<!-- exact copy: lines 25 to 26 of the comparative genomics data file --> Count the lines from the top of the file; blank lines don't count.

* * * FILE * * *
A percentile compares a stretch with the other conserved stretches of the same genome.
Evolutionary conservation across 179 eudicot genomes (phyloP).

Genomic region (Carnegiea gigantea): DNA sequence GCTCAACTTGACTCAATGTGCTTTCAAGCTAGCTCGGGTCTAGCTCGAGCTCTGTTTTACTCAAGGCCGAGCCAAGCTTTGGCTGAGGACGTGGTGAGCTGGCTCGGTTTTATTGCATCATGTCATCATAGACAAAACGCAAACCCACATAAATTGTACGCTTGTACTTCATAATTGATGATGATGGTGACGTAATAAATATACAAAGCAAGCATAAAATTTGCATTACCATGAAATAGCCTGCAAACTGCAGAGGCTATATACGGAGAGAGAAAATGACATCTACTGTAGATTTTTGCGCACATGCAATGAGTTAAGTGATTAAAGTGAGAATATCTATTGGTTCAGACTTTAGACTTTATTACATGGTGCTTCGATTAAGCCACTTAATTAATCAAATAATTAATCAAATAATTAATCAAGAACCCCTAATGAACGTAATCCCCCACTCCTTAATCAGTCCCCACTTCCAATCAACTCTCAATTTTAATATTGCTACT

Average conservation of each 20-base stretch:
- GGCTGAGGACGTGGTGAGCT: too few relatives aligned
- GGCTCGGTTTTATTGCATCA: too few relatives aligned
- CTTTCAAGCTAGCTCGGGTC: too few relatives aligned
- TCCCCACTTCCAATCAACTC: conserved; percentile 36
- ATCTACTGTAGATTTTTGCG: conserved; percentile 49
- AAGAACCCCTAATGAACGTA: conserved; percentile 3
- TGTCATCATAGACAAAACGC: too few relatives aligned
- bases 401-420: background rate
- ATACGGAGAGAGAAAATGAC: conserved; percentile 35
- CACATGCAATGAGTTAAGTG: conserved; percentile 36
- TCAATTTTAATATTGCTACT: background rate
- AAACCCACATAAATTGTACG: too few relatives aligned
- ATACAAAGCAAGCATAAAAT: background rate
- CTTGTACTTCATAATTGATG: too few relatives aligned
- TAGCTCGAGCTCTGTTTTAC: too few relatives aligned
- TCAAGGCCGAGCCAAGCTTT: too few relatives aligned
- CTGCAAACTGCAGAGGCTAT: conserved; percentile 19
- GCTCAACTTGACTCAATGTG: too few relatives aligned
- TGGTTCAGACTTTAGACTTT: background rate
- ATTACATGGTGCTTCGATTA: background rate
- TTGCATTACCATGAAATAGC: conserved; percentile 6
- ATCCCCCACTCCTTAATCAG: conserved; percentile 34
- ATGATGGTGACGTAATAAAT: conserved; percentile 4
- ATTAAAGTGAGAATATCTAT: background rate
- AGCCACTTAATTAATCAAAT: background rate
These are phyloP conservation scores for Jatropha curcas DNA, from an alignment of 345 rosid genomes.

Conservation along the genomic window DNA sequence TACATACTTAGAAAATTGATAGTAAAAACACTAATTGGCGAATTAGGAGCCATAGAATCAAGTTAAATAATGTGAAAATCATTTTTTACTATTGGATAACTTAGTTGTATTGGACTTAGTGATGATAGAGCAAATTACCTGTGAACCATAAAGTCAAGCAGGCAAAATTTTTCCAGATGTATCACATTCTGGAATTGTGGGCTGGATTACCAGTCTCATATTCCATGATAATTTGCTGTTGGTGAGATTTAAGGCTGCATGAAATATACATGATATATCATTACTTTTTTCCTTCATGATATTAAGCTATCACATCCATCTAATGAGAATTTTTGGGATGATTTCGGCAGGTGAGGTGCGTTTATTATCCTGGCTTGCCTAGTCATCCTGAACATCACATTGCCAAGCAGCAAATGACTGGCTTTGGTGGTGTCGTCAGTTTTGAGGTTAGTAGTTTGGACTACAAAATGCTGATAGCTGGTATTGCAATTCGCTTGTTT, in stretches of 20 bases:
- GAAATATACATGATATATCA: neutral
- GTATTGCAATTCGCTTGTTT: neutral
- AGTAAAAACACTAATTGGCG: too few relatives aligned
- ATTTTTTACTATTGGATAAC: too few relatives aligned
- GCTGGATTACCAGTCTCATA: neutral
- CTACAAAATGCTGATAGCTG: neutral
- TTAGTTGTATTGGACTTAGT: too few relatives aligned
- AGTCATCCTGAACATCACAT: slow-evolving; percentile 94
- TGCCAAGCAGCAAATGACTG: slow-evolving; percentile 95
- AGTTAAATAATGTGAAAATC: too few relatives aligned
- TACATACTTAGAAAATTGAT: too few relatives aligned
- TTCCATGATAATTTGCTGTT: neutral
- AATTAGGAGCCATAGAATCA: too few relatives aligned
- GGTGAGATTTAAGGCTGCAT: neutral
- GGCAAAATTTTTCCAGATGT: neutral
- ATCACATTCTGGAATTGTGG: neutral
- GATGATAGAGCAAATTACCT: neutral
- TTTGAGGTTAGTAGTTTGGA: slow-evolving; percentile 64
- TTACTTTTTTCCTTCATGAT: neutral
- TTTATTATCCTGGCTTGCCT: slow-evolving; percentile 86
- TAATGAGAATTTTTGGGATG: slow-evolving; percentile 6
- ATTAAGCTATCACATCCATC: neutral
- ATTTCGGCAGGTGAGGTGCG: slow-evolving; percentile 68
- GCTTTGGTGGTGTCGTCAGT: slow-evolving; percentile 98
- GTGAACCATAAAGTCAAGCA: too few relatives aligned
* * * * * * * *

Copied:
- TTGCATTACCATGAAATAGC: conserved; percentile 6
- ATCCCCCACTCCTTAATCAG: conserved; percentile 34